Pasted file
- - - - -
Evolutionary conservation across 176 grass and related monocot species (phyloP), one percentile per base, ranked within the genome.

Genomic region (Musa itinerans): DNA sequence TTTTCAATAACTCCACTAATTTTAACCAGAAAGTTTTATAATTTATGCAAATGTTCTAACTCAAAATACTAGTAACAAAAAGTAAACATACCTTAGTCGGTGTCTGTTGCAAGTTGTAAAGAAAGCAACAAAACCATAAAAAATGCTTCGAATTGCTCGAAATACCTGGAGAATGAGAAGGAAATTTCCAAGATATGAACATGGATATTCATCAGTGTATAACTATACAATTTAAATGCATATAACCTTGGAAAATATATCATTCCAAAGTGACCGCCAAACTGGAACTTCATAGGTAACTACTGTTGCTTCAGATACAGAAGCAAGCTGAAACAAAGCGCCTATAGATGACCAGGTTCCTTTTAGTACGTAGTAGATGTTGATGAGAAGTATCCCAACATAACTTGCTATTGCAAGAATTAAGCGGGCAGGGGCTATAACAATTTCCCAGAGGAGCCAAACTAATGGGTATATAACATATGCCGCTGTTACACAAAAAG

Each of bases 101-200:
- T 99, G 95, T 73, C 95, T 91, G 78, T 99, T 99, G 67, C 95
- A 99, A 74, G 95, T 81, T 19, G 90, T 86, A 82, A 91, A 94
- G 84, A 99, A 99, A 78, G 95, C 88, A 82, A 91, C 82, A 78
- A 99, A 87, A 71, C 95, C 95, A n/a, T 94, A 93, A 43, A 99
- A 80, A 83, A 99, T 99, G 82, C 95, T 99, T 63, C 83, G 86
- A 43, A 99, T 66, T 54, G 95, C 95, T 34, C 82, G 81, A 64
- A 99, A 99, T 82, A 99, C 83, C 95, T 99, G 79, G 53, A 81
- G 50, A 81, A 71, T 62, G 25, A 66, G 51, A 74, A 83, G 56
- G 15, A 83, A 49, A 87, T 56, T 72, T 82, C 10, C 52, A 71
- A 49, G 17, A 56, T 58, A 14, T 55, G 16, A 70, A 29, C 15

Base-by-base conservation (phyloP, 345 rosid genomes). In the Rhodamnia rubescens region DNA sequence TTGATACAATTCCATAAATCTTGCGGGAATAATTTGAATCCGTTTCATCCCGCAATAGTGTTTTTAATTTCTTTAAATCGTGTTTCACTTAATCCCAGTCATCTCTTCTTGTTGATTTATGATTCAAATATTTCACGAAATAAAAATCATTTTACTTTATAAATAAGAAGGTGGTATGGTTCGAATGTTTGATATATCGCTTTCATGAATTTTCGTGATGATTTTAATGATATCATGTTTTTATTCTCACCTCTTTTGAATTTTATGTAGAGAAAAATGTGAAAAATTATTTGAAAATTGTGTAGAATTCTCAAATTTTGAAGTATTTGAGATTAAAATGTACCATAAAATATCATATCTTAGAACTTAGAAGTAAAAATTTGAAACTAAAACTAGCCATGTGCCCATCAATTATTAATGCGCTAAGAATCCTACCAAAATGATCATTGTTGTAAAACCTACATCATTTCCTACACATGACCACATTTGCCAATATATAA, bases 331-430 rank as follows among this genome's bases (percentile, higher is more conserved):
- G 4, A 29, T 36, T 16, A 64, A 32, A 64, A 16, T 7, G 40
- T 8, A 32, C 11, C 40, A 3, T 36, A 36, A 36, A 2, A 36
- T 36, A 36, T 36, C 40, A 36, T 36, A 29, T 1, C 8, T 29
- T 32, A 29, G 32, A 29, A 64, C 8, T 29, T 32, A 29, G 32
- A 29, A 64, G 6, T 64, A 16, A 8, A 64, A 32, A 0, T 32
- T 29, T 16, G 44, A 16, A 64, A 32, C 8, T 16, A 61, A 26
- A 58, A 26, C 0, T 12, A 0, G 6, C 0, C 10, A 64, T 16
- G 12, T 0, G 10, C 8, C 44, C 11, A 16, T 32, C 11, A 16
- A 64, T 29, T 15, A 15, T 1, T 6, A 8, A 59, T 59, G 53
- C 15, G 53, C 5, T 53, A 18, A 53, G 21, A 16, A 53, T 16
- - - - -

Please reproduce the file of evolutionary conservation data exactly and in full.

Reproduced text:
Evolutionary conservation across 176 grass and related monocot species (phyloP), one percentile per base, ranked within the genome.

Genomic region (Musa itinerans): DNA sequence TTTTCAATAACTCCACTAATTTTAACCAGAAAGTTTTATAATTTATGCAAATGTTCTAACTCAAAATACTAGTAACAAAAAGTAAACATACCTTAGTCGGTGTCTGTTGCAAGTTGTAAAGAAAGCAACAAAACCATAAAAAATGCTTCGAATTGCTCGAAATACCTGGAGAATGAGAAGGAAATTTCCAAGATATGAACATGGATATTCATCAGTGTATAACTATACAATTTAAATGCATATAACCTTGGAAAATATATCATTCCAAAGTGACCGCCAAACTGGAACTTCATAGGTAACTACTGTTGCTTCAGATACAGAAGCAAGCTGAAACAAAGCGCCTATAGATGACCAGGTTCCTTTTAGTACGTAGTAGATGTTGATGAGAAGTATCCCAACATAACTTGCTATTGCAAGAATTAAGCGGGCAGGGGCTATAACAATTTCCCAGAGGAGCCAAACTAATGGGTATATAACATATGCCGCTGTTACACAAAAAG

Each of bases 101-200:
- T 99, G 95, T 73, C 95, T 91, G 78, T 99, T 99, G 67, C 95
- A 99, A 74, G 95, T 81, T 19, G 90, T 86, A 82, A 91, A 94
- G 84, A 99, A 99, A 78, G 95, C 88, A 82, A 91, C 82, A 78
- A 99, A 87, A 71, C 95, C 95, A n/a, T 94, A 93, A 43, A 99
- A 80, A 83, A 99, T 99, G 82, C 95, T 99, T 63, C 83, G 86
- A 43, A 99, T 66, T 54, G 95, C 95, T 34, C 82, G 81, A 64
- A 99, A 99, T 82, A 99, C 83, C 95, T 99, G 79, G 53, A 81
- G 50, A 81, A 71, T 62, G 25, A 66, G 51, A 74, A 83, G 56
- G 15, A 83, A 49, A 87, T 56, T 72, T 82, C 10, C 52, A 71
- A 49, G 17, A 56, T 58, A 14, T 55, G 16, A 70, A 29, C 15

Base-by-base conservation (phyloP, 345 rosid genomes). In the Rhodamnia rubescens region DNA sequence TTGATACAATTCCATAAATCTTGCGGGAATAATTTGAATCCGTTTCATCCCGCAATAGTGTTTTTAATTTCTTTAAATCGTGTTTCACTTAATCCCAGTCATCTCTTCTTGTTGATTTATGATTCAAATATTTCACGAAATAAAAATCATTTTACTTTATAAATAAGAAGGTGGTATGGTTCGAATGTTTGATATATCGCTTTCATGAATTTTCGTGATGATTTTAATGATATCATGTTTTTATTCTCACCTCTTTTGAATTTTATGTAGAGAAAAATGTGAAAAATTATTTGAAAATTGTGTAGAATTCTCAAATTTTGAAGTATTTGAGATTAAAATGTACCATAAAATATCATATCTTAGAACTTAGAAGTAAAAATTTGAAACTAAAACTAGCCATGTGCCCATCAATTATTAATGCGCTAAGAATCCTACCAAAATGATCATTGTTGTAAAACCTACATCATTTCCTACACATGACCACATTTGCCAATATATAA, bases 331-430 rank as follows among this genome's bases (percentile, higher is more conserved):
- G 4, A 29, T 36, T 16, A 64, A 32, A 64, A 16, T 7, G 40
- T 8, A 32, C 11, C 40, A 3, T 36, A 36, A 36, A 2, A 36
- T 36, A 36, T 36, C 40, A 36, T 36, A 29, T 1, C 8, T 29
- T 32, A 29, G 32, A 29, A 64, C 8, T 29, T 32, A 29, G 32
- A 29, A 64, G 6, T 64, A 16, A 8, A 64, A 32, A 0, T 32
- T 29, T 16, G 44, A 16, A 64, A 32, C 8, T 16, A 61, A 26
- A 58, A 26, C 0, T 12, A 0, G 6, C 0, C 10, A 64, T 16
- G 12, T 0, G 10, C 8, C 44, C 11, A 16, T 32, C 11, A 16
- A 64, T 29, T 15, A 15, T 1, T 6, A 8, A 59, T 59, G 53
- C 15, G 53, C 5, T 53, A 18, A 53, G 21, A 16, A 53, T 16